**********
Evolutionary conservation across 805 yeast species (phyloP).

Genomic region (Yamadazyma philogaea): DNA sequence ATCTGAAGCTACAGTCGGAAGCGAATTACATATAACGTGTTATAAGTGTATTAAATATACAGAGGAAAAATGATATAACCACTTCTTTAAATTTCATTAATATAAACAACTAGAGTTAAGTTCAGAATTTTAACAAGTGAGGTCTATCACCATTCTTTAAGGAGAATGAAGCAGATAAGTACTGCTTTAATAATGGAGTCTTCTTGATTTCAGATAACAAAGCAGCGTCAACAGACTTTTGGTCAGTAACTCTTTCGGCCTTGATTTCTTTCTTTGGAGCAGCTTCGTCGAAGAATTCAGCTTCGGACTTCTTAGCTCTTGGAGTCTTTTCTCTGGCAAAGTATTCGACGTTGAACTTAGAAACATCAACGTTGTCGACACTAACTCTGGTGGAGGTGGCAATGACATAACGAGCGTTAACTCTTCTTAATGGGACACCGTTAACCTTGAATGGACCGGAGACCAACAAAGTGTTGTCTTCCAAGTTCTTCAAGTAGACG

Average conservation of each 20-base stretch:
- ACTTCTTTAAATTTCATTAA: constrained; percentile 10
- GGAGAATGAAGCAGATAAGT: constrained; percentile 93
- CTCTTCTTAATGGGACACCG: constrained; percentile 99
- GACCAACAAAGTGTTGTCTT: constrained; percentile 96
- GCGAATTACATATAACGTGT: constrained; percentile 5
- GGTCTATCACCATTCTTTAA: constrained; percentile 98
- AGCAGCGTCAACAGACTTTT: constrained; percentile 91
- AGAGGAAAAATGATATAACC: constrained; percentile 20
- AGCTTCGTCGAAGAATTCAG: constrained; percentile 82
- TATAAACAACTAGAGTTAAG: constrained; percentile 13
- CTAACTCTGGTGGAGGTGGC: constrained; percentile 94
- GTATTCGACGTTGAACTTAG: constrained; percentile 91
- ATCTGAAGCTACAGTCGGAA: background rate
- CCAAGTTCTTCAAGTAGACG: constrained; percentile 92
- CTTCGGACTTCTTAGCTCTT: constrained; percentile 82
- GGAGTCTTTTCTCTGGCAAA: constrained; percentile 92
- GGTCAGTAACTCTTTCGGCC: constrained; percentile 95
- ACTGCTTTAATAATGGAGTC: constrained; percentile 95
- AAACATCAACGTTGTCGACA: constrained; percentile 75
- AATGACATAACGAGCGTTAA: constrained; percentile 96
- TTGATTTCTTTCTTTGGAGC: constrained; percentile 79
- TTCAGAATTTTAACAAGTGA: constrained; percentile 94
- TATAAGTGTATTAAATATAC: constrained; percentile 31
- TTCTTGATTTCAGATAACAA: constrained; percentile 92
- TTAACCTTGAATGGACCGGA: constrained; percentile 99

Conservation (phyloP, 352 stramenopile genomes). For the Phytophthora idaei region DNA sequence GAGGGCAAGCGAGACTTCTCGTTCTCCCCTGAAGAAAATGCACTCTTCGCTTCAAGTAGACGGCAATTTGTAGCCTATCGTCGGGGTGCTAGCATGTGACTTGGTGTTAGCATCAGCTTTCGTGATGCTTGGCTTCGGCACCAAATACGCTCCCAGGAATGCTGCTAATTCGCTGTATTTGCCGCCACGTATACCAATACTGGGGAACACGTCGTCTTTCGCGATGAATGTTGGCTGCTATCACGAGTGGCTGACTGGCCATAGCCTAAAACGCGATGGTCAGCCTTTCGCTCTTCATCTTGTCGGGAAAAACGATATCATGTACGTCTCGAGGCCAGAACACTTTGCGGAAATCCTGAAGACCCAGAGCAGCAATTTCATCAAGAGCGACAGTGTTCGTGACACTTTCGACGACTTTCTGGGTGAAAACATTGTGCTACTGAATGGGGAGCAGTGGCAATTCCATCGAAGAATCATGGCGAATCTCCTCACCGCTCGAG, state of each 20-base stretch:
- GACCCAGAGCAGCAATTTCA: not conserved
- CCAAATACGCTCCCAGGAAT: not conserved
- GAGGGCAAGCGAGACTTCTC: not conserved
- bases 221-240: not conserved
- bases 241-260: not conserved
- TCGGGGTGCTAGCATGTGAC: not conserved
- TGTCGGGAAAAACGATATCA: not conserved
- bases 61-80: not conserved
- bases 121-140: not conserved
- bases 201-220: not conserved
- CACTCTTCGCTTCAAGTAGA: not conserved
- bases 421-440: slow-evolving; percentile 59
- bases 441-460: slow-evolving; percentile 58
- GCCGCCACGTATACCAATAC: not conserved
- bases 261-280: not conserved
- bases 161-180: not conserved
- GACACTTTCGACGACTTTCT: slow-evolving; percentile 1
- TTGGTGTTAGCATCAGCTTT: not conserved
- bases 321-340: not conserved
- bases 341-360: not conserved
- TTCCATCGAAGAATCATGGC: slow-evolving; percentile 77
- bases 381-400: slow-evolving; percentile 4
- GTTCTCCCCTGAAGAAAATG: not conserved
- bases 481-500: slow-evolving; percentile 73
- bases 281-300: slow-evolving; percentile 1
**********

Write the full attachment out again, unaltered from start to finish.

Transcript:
Evolutionary conservation across 805 yeast species (phyloP).

Genomic region (Yamadazyma philogaea): DNA sequence ATCTGAAGCTACAGTCGGAAGCGAATTACATATAACGTGTTATAAGTGTATTAAATATACAGAGGAAAAATGATATAACCACTTCTTTAAATTTCATTAATATAAACAACTAGAGTTAAGTTCAGAATTTTAACAAGTGAGGTCTATCACCATTCTTTAAGGAGAATGAAGCAGATAAGTACTGCTTTAATAATGGAGTCTTCTTGATTTCAGATAACAAAGCAGCGTCAACAGACTTTTGGTCAGTAACTCTTTCGGCCTTGATTTCTTTCTTTGGAGCAGCTTCGTCGAAGAATTCAGCTTCGGACTTCTTAGCTCTTGGAGTCTTTTCTCTGGCAAAGTATTCGACGTTGAACTTAGAAACATCAACGTTGTCGACACTAACTCTGGTGGAGGTGGCAATGACATAACGAGCGTTAACTCTTCTTAATGGGACACCGTTAACCTTGAATGGACCGGAGACCAACAAAGTGTTGTCTTCCAAGTTCTTCAAGTAGACG

Average conservation of each 20-base stretch:
- ACTTCTTTAAATTTCATTAA: constrained; percentile 10
- GGAGAATGAAGCAGATAAGT: constrained; percentile 93
- CTCTTCTTAATGGGACACCG: constrained; percentile 99
- GACCAACAAAGTGTTGTCTT: constrained; percentile 96
- GCGAATTACATATAACGTGT: constrained; percentile 5
- GGTCTATCACCATTCTTTAA: constrained; percentile 98
- AGCAGCGTCAACAGACTTTT: constrained; percentile 91
- AGAGGAAAAATGATATAACC: constrained; percentile 20
- AGCTTCGTCGAAGAATTCAG: constrained; percentile 82
- TATAAACAACTAGAGTTAAG: constrained; percentile 13
- CTAACTCTGGTGGAGGTGGC: constrained; percentile 94
- GTATTCGACGTTGAACTTAG: constrained; percentile 91
- ATCTGAAGCTACAGTCGGAA: background rate
- CCAAGTTCTTCAAGTAGACG: constrained; percentile 92
- CTTCGGACTTCTTAGCTCTT: constrained; percentile 82
- GGAGTCTTTTCTCTGGCAAA: constrained; percentile 92
- GGTCAGTAACTCTTTCGGCC: constrained; percentile 95
- ACTGCTTTAATAATGGAGTC: constrained; percentile 95
- AAACATCAACGTTGTCGACA: constrained; percentile 75
- AATGACATAACGAGCGTTAA: constrained; percentile 96
- TTGATTTCTTTCTTTGGAGC: constrained; percentile 79
- TTCAGAATTTTAACAAGTGA: constrained; percentile 94
- TATAAGTGTATTAAATATAC: constrained; percentile 31
- TTCTTGATTTCAGATAACAA: constrained; percentile 92
- TTAACCTTGAATGGACCGGA: constrained; percentile 99

Conservation (phyloP, 352 stramenopile genomes). For the Phytophthora idaei region DNA sequence GAGGGCAAGCGAGACTTCTCGTTCTCCCCTGAAGAAAATGCACTCTTCGCTTCAAGTAGACGGCAATTTGTAGCCTATCGTCGGGGTGCTAGCATGTGACTTGGTGTTAGCATCAGCTTTCGTGATGCTTGGCTTCGGCACCAAATACGCTCCCAGGAATGCTGCTAATTCGCTGTATTTGCCGCCACGTATACCAATACTGGGGAACACGTCGTCTTTCGCGATGAATGTTGGCTGCTATCACGAGTGGCTGACTGGCCATAGCCTAAAACGCGATGGTCAGCCTTTCGCTCTTCATCTTGTCGGGAAAAACGATATCATGTACGTCTCGAGGCCAGAACACTTTGCGGAAATCCTGAAGACCCAGAGCAGCAATTTCATCAAGAGCGACAGTGTTCGTGACACTTTCGACGACTTTCTGGGTGAAAACATTGTGCTACTGAATGGGGAGCAGTGGCAATTCCATCGAAGAATCATGGCGAATCTCCTCACCGCTCGAG, state of each 20-base stretch:
- GACCCAGAGCAGCAATTTCA: not conserved
- CCAAATACGCTCCCAGGAAT: not conserved
- GAGGGCAAGCGAGACTTCTC: not conserved
- bases 221-240: not conserved
- bases 241-260: not conserved
- TCGGGGTGCTAGCATGTGAC: not conserved
- TGTCGGGAAAAACGATATCA: not conserved
- bases 61-80: not conserved
- bases 121-140: not conserved
- bases 201-220: not conserved
- CACTCTTCGCTTCAAGTAGA: not conserved
- bases 421-440: slow-evolving; percentile 59
- bases 441-460: slow-evolving; percentile 58
- GCCGCCACGTATACCAATAC: not conserved
- bases 261-280: not conserved
- bases 161-180: not conserved
- GACACTTTCGACGACTTTCT: slow-evolving; percentile 1
- TTGGTGTTAGCATCAGCTTT: not conserved
- bases 321-340: not conserved
- bases 341-360: not conserved
- TTCCATCGAAGAATCATGGC: slow-evolving; percentile 77
- bases 381-400: slow-evolving; percentile 4
- GTTCTCCCCTGAAGAAAATG: not conserved
- bases 481-500: slow-evolving; percentile 73
- bases 281-300: slow-evolving; percentile 1